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Andean Mountain Cat (Leopardus Jacobita)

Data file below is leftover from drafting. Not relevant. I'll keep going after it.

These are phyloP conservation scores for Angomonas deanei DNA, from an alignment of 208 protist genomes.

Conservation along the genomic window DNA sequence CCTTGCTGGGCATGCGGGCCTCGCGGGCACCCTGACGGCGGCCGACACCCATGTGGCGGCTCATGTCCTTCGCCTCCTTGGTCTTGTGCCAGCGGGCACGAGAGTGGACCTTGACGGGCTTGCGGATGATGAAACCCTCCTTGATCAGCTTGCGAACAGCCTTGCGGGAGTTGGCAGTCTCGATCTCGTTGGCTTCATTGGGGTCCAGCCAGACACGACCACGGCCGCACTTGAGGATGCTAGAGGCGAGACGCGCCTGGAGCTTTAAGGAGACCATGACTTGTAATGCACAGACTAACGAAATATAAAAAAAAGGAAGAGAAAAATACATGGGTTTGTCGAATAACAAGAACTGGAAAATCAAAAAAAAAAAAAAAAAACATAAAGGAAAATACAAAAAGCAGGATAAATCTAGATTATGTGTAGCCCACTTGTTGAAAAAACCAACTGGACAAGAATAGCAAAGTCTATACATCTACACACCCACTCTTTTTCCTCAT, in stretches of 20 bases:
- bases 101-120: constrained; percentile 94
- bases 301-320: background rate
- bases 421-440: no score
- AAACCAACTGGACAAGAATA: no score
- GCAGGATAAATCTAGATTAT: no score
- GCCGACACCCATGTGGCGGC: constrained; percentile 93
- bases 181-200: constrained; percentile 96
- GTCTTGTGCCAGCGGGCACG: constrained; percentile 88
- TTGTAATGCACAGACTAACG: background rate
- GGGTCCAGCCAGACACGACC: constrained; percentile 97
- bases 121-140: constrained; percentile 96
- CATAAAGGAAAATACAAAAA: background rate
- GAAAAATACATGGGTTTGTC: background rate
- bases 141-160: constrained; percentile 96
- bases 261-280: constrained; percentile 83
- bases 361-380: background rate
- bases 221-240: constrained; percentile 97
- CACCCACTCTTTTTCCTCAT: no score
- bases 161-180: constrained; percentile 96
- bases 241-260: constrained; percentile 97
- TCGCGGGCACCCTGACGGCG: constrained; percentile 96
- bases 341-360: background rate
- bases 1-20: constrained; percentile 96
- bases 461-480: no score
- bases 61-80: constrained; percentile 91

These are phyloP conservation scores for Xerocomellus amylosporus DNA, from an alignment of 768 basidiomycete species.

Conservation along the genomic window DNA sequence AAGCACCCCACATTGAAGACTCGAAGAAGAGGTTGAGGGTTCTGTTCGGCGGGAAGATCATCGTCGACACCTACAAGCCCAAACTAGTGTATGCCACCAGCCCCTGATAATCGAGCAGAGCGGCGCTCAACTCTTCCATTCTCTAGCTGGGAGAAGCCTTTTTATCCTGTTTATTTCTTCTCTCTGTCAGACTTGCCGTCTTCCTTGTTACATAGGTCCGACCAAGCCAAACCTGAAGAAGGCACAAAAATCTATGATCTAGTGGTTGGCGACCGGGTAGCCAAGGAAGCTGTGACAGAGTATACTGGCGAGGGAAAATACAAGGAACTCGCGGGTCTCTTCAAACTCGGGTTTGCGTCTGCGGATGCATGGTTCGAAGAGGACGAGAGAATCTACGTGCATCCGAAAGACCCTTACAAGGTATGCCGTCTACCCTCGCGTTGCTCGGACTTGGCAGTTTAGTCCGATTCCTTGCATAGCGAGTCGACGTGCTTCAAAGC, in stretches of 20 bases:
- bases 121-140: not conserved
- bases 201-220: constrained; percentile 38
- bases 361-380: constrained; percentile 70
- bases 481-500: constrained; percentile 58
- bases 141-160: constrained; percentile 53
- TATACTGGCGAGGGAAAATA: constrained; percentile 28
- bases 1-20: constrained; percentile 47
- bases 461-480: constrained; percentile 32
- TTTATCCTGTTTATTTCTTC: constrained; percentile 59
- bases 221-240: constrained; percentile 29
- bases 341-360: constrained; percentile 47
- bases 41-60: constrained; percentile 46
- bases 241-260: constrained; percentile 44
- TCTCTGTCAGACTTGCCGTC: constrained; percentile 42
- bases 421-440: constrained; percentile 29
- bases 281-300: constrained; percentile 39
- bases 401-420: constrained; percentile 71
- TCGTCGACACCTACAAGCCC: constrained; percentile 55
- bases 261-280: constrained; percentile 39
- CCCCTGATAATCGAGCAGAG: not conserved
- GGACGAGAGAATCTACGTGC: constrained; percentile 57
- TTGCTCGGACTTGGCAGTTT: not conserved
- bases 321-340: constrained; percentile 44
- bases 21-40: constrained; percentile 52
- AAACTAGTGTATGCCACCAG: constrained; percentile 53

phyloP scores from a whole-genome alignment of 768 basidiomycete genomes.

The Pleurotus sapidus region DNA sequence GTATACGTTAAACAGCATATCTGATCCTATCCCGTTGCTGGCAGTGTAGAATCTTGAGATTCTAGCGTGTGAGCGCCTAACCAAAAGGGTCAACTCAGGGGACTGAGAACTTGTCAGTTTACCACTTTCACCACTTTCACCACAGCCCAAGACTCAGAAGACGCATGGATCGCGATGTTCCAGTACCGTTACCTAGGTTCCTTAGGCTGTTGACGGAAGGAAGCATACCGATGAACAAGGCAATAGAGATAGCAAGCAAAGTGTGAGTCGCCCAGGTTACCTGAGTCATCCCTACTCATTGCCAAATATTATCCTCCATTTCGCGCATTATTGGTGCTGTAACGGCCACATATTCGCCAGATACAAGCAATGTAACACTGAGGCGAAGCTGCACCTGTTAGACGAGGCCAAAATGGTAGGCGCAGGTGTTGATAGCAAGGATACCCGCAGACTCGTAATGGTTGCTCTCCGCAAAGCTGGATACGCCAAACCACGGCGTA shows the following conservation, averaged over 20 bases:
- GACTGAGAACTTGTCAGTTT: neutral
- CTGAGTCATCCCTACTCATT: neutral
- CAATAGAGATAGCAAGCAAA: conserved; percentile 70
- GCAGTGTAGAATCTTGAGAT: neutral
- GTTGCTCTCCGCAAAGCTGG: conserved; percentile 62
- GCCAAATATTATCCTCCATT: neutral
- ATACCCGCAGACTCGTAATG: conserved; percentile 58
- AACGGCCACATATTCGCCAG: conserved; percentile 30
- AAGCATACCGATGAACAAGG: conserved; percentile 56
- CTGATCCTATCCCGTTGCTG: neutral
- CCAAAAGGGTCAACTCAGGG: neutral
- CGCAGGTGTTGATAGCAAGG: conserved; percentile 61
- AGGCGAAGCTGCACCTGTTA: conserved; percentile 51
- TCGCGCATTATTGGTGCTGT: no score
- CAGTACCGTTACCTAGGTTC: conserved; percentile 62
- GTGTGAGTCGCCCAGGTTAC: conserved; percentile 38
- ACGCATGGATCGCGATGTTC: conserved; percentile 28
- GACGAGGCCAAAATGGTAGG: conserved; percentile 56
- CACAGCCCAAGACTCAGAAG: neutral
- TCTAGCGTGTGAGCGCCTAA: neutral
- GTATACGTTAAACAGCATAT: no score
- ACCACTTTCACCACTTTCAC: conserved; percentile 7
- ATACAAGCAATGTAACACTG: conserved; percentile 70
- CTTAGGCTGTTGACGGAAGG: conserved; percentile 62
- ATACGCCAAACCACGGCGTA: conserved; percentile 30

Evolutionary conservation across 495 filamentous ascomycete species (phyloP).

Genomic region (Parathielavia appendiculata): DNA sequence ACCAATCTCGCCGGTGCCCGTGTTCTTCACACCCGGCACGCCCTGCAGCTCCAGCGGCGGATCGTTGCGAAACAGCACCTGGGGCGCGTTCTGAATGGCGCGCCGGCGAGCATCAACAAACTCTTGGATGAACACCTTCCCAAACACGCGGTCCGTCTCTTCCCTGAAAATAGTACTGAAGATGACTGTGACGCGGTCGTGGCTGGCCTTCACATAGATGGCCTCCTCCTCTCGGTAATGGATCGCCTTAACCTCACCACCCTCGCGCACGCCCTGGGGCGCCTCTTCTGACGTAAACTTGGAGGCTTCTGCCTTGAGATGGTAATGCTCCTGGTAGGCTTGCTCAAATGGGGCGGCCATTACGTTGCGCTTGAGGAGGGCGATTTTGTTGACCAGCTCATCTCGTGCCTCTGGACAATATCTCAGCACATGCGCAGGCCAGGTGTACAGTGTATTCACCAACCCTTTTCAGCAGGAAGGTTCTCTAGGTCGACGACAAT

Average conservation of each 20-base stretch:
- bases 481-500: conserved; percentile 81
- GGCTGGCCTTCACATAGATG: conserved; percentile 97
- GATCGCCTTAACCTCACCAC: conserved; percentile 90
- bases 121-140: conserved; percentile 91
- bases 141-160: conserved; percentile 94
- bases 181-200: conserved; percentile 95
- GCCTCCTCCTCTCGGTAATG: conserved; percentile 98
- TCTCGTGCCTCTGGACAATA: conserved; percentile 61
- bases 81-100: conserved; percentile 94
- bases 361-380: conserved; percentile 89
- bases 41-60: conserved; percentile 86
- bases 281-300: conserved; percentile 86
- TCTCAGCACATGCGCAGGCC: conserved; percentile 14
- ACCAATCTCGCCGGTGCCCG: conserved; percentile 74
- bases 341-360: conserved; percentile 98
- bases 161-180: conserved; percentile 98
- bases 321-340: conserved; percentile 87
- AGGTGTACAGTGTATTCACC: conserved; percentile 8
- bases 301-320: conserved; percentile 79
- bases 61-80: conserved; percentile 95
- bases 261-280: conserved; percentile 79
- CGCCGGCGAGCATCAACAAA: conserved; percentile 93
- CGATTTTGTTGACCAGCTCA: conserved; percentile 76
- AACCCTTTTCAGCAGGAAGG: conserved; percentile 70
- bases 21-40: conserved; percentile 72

The Andean Mountain Cat is the most endangered small wild cat of America. The body length ranges from 57 to 64 centimeters, the tail length is 41 to 48 cm, the shoulder height is about 36 cm and the body weight is 5.5 kilograms. Fewer than 2500 individuals are thought to exist. This cat is one of about two dozen small wild cat species found around the world. Unlike their larger cousins, such as lions and tigers, with millions of dollars dedicated to conservation efforts, small wild cats like the Andean Mountain Cat have not found a place in the hearts of the public, and conservation efforts exist on budgets in the thousands. The Andean Mountain Cat's preferred high-elevation montane habitat is fragmented by deep valleys, and its distribution is likely to be further localized by the patchy nature of colonies of its preferred prey, mountain viscachas. The total effective population size could be below 2,500 mature individuals, with a declining trend due to loss of prey base and habitat, as well as to persecution and hunting for traditional ceremonial purposes, and no subpopulation having an effective population size larger than 250 mature individuals. While the Andean Mountain Cat's main prey likely is the mountain viscacha, it is also probable that mountain chinchillas were previously important prey of the Andean Mountain Cat, before their populations were drastically reduced due to hunting for the fur trade. Since it lives only in the high mountains, human-inhabited valleys act as barriers, fragmenting the population, meaning that even low levels of poaching could be devastating. It is often killed in Chile and Bolivia because of local superstition.
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